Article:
Family Tree Middle School Project Ideas
Family Tree Projects for School and HomePerhaps a middle school student was asked to interview an older family member and do a report. They may have been assigned to write a brief biography. Whatever the case, our family tree school project pages and links can provide creative ideas for the student or teacher.
Older children and grade levels could do more for their family tree school project. They may be asked to interview an older family member to write down a story about them. Perhaps they could make a traditional family tree chart showing all the descendants of their grandparents.
Below are a few more ideas which might add some additional insight and fun into that family tree project.
The United States Census
- The United States starting taking the census in 1790 as dictated from the United States
Constitution. A census has been taken every ten years since then. There's a lot of
genealogy information available within them which is why they've become a staple in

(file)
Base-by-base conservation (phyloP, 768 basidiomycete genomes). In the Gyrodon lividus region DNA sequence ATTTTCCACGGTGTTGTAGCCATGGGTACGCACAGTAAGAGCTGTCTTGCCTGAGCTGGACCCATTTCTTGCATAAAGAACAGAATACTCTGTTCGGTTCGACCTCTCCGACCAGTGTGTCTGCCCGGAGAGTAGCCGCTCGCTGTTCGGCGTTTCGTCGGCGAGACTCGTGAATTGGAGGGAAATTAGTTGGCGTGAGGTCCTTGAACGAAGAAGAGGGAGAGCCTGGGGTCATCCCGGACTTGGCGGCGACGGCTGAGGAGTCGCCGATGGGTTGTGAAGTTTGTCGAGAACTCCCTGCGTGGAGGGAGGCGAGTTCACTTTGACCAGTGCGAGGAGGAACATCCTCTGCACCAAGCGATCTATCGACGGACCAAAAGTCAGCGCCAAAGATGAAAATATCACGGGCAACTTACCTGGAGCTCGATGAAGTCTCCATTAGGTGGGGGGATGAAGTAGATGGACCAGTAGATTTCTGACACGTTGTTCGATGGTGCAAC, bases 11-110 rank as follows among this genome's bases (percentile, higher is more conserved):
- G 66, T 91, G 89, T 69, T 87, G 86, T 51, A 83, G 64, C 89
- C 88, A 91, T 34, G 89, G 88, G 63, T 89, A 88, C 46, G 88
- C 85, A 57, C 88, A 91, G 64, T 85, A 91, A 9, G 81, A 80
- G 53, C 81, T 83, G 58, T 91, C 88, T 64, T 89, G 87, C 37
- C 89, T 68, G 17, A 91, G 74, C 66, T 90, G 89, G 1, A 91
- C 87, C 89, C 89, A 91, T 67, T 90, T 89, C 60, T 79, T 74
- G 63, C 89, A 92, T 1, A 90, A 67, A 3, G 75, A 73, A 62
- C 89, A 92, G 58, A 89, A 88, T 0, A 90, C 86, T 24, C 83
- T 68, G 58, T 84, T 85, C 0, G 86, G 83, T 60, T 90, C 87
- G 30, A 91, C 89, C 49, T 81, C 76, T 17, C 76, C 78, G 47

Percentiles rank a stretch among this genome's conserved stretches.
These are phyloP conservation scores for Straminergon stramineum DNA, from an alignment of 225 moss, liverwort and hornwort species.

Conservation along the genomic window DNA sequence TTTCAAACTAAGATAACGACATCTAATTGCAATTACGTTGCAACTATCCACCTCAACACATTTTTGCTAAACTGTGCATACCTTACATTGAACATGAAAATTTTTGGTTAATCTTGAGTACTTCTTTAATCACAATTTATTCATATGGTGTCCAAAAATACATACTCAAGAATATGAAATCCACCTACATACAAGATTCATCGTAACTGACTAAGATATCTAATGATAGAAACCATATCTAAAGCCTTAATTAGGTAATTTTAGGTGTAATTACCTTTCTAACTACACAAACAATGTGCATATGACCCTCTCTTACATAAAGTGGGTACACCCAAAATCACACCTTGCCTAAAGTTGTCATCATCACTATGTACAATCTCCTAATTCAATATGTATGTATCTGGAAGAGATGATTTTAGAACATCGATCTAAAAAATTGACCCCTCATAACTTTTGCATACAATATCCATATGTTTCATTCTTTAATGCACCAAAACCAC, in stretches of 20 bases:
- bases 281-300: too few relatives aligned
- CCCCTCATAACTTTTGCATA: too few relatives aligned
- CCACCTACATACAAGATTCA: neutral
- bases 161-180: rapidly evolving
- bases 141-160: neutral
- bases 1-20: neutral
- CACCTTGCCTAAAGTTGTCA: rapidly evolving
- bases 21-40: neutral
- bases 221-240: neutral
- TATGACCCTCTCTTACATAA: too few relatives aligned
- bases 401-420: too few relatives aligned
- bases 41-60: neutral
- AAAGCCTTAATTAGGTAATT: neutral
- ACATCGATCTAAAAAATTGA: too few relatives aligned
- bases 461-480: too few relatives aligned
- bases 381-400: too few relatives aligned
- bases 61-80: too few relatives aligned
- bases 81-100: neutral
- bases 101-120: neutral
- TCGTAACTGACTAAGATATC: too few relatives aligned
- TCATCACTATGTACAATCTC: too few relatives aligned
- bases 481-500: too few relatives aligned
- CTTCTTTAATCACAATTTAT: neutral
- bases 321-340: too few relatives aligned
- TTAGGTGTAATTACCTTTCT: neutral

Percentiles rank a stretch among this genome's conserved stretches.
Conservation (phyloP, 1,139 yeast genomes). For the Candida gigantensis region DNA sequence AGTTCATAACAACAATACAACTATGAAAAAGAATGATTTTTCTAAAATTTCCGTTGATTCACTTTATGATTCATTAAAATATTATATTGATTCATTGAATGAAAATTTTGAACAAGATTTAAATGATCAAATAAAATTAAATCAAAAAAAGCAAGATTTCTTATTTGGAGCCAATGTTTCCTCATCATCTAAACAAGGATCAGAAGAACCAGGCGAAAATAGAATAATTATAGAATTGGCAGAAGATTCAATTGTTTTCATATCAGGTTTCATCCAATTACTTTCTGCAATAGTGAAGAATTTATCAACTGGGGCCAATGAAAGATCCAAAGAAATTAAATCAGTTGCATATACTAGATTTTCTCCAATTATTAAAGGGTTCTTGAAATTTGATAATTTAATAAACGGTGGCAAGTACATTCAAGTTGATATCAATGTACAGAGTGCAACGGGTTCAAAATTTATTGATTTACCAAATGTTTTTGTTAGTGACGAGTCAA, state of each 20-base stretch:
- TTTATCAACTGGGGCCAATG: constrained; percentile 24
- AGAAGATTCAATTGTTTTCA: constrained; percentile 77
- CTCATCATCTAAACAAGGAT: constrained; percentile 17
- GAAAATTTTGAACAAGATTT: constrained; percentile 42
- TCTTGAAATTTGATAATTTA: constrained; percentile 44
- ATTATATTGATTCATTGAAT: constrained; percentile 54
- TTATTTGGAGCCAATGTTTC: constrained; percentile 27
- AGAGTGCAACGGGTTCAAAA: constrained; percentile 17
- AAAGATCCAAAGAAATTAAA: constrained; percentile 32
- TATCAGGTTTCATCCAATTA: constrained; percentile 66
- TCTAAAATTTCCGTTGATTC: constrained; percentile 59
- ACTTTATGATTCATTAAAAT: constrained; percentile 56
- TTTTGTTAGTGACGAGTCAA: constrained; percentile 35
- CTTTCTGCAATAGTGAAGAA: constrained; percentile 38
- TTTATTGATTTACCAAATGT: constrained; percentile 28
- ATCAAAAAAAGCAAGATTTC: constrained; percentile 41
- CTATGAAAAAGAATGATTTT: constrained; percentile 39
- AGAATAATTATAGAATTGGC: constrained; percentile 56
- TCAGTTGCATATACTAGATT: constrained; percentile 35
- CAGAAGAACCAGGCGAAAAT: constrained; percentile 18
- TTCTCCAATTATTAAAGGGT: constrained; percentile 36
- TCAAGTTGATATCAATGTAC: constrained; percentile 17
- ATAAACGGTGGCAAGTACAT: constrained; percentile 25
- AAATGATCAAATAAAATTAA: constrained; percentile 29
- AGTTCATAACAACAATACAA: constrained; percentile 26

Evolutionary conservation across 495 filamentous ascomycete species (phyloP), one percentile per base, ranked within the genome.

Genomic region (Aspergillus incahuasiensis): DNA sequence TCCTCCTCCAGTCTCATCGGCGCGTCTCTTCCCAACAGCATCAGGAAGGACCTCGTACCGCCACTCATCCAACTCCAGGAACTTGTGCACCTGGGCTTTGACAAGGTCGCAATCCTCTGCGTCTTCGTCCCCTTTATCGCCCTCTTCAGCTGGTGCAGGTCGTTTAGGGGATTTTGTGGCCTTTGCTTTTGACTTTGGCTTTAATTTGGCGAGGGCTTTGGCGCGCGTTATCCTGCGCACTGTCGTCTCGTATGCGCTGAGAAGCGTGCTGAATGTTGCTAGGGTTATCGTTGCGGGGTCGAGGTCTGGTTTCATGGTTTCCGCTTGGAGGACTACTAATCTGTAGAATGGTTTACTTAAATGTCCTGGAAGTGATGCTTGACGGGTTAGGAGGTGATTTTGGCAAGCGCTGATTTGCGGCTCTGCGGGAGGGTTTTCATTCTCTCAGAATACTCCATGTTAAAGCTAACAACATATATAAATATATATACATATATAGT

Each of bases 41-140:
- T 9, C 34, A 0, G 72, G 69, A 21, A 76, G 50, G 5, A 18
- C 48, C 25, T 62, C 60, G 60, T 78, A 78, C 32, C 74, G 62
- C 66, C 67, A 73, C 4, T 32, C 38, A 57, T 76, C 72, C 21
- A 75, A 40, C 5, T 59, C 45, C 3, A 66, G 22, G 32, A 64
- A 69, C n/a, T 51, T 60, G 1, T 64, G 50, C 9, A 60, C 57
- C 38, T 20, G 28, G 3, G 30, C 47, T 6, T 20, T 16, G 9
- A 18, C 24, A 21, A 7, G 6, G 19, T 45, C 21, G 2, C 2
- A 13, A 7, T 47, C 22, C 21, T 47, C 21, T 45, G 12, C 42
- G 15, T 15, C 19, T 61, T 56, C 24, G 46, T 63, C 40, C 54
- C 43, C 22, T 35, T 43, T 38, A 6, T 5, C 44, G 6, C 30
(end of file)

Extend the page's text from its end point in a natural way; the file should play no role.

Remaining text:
researching your family history in United States. The United State Census Bureau has
developed lesson plans for teaching about the census in schools.
The lesson plans are geared towards ( K - Grade 4, Grade 5 - Grade 8, Grade 9 -Grade 12). The link below will take you to the main page for the US Census Lesson Plans.
United States Census Lesson Plans
Why do things in the past not cost so much?
- Have the students find the price for the following items;
(Average yearly salary, Average price of a house, Cost of a Gallon of Milk and the Cost of a Loaf of Bread).
Have them find this price for;
(Today, their own birth year, their mom or dads birth year, a grandparents birth year and a great grandparents birth year).
Have them explain why the costs have changed over time. Have the cost of milk bread and houses changed in the same preportion as the average yearly salary?
National Average Wage Index
Milk Prices Over Time
What is the United States Census and Why Was it Taken?
We know that the United States Census is very useful for genealogical reasons.
But why does the United States Constitution mandate these every ten years? When
teaching about US history and the forming of the United States, you can teach
students about what the census is all about. After they learned what it's about
and some of the questions which are on them, why not see if they can use it to
trace some of their ancestors. If some students don't have ancestors who would
be listed on them, substitute some famous United States personality such as